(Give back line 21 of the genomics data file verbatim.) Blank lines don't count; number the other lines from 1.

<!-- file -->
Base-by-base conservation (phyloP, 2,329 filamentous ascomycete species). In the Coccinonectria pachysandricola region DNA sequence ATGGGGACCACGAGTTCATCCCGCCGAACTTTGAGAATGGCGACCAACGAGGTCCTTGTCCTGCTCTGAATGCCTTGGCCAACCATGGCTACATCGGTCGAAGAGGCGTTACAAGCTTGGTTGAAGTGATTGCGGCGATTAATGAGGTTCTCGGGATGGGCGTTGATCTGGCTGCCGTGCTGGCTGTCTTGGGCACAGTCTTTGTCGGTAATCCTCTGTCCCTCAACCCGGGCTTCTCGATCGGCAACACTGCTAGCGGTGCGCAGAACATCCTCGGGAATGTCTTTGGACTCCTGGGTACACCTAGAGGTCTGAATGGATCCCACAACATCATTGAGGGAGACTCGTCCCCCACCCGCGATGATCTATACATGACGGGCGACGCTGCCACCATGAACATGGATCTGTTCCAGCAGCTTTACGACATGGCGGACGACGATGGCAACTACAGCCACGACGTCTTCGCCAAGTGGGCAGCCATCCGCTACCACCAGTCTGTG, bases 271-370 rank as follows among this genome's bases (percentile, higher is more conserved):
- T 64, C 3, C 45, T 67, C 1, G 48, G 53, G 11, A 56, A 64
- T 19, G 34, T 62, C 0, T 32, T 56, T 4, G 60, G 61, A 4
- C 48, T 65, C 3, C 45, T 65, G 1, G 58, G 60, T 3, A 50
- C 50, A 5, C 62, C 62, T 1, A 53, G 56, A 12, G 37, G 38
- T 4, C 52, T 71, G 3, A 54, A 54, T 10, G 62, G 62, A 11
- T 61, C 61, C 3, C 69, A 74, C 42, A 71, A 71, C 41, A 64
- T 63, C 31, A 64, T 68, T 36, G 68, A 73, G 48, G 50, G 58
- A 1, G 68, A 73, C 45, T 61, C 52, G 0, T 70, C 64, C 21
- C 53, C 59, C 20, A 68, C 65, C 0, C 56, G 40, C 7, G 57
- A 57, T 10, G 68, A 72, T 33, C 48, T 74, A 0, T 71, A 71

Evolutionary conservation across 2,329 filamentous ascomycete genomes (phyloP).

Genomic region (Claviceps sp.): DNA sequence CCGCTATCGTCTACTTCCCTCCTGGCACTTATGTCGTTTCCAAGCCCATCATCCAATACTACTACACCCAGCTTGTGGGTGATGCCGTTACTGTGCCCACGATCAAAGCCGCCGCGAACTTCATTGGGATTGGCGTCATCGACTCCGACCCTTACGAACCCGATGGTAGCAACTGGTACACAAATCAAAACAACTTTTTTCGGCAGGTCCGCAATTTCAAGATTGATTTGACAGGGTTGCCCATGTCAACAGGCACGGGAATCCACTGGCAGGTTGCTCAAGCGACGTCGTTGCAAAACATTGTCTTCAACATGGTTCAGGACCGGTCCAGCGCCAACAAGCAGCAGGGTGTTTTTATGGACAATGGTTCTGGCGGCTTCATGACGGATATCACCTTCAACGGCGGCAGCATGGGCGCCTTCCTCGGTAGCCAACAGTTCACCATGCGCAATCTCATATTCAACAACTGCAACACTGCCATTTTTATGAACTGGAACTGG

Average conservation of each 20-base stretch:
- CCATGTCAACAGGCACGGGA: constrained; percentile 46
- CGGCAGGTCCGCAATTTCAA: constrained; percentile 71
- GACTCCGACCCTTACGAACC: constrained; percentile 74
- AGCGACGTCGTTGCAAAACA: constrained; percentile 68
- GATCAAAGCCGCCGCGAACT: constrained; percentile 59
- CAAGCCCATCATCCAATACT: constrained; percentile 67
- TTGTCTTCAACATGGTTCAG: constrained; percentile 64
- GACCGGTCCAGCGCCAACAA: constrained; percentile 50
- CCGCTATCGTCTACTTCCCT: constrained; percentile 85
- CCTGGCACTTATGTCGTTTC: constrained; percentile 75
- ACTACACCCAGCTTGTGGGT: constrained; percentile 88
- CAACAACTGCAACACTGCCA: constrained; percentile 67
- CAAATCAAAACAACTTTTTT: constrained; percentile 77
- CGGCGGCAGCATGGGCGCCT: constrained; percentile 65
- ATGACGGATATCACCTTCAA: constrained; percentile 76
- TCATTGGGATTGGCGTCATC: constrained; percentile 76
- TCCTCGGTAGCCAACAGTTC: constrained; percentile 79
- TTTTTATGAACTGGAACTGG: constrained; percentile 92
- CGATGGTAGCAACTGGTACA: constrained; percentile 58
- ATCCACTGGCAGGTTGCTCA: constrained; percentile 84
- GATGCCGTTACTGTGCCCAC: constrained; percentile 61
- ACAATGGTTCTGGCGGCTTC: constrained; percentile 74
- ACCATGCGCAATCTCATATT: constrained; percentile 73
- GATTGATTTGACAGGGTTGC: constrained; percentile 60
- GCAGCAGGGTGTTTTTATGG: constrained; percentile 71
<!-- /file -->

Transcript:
- TTGTCTTCAACATGGTTCAG: constrained; percentile 64